17 May 2023

Reaching the next generations


How do we share groundbreaking new technologies and research with the next generation of researchers? The Center for Evolutionary Hologenomics believes that the answer to this question is to share our complex yet highly relevant and interesting research field, hologenomics, with elementary and high school pupils and their teachers.

Illustration for the Hologenomics theme issue in Kaskelot by editor and illustrator Marie Rubæk
Illustration for the Hologenomics theme issue in Kaskelot by editor and illustrator Marie Rubæk Holm.

Hologenomics is a new groundbreaking research field retelling the story of life by looking not only at the genome of the host organism but also at all of the genomes of the millions of microorganisms associated with that host organism. It is a complex new field with a lot of yet to be answered questions, and therefore, it is not the easiest to disseminate to the public. However, as it is highly relevant for human health and easily applied to some of the big challenges that we face today, such as climate change and a global food crisis, we do feel obliged to share our new hologenomic knowledge not only with interested colleagues and collaborators but also with the general public. Ultimately, it is these people who will benefit from the research being done and be the next generation of researchers.

What is hologenomics?

The big challenge is how to reach and engage the general public with research about tiny, invisible microbes and their even tinier genomes and terms such as hologenomics that no one has ever heard about before. To combat this challenge, communication responsible Christina Noer at the Center for Evolutionary Hologenomics has made a strategy consisting of what she calls “multiple stepping stones” to get our important research mediated to the public at large, especially focusing on the younger generations.

Last year we wrote the very first article in Danish about hologenomics. It was published in the magazine Aktuel Naturvidenskab, which is aimed at high school students and their teachers. This spring we continued in this direction by writing a whole theme issue about hologenomics in Danish for Biologiforbundets magazine Kaskelot, which is mainly written for elementary school teachers in biology and Natur/Teknik, as well as their pupils. The theme issue consists of five articles spanning everything from an introduction to the new field hologenomics, human health, edible insects and the applied aspects of hologenomics to improve the food production industry as well as a small assignment about the microbes in the everyday life of the pupils. The magazine even provides a useful list of further inspiration about hologenomics.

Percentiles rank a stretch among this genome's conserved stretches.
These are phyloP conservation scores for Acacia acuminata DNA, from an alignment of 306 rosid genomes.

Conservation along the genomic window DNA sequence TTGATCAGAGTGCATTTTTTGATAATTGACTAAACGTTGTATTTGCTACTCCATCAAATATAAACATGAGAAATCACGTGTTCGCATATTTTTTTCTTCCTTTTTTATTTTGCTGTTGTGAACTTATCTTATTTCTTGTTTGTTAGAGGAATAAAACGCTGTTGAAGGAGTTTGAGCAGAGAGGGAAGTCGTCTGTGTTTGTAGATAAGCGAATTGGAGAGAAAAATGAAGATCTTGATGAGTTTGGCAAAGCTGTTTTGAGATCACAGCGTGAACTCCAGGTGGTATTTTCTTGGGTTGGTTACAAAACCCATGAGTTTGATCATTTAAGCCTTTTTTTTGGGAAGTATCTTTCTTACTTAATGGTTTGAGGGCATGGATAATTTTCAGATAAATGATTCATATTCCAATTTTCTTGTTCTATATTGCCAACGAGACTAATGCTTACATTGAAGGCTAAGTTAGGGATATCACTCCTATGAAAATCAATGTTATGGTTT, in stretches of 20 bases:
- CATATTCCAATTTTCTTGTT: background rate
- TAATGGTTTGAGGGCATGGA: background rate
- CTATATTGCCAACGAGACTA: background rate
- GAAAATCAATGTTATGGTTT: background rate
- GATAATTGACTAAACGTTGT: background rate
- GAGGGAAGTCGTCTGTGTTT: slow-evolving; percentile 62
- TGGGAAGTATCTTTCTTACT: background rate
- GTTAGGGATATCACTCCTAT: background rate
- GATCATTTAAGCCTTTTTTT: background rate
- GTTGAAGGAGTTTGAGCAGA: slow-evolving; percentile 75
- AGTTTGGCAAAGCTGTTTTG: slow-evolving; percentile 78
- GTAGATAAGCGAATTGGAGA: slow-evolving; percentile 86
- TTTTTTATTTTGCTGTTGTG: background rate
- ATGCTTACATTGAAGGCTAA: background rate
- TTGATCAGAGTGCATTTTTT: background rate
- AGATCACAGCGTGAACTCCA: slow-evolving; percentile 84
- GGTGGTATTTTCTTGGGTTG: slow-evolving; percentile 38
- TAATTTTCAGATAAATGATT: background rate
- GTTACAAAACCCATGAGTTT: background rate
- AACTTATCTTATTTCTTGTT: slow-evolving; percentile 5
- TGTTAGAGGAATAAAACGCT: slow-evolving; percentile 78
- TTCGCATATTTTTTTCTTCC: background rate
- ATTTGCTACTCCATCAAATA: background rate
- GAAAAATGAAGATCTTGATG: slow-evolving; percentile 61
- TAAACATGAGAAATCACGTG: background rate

Hope for future generations

"Hologenomics opens up a lot of new questions to be considered and answered, but it also gives us renewed hope that we will be able to tackle some of the great challenges we face such as climate change, mental health problems, drought, obesity, and the food crisis. We want to, and feel obliged to, share this hope with the younger generations" says Christina Noer.

The next step is to make a teaching module in Hologenomics aimed at STX and HTX students in collaboration with Frederiksberg Gymnasium. The generations studying HTX and STX are our future colleagues and hence it is really important to get them interested in the incredible world of hologenomic science. This is, however, a long term investment and plan, as external funding is needed in order to secure a useful product.

At this time, we are extremely proud of how far we have come in the communication and outreach of the new groundbreaking research being done here at the Center for Evolutionary Hologenomics. We are impressed by the positive response from both elementary and highschool teachers and their students and excited about what the future holds, and what communicative possibilities we will have the chance to explore next.

You can read the articles about hologenomics in Danish here or via Kaskelot.


Communication responsible Christina Lehmkuhl Noer.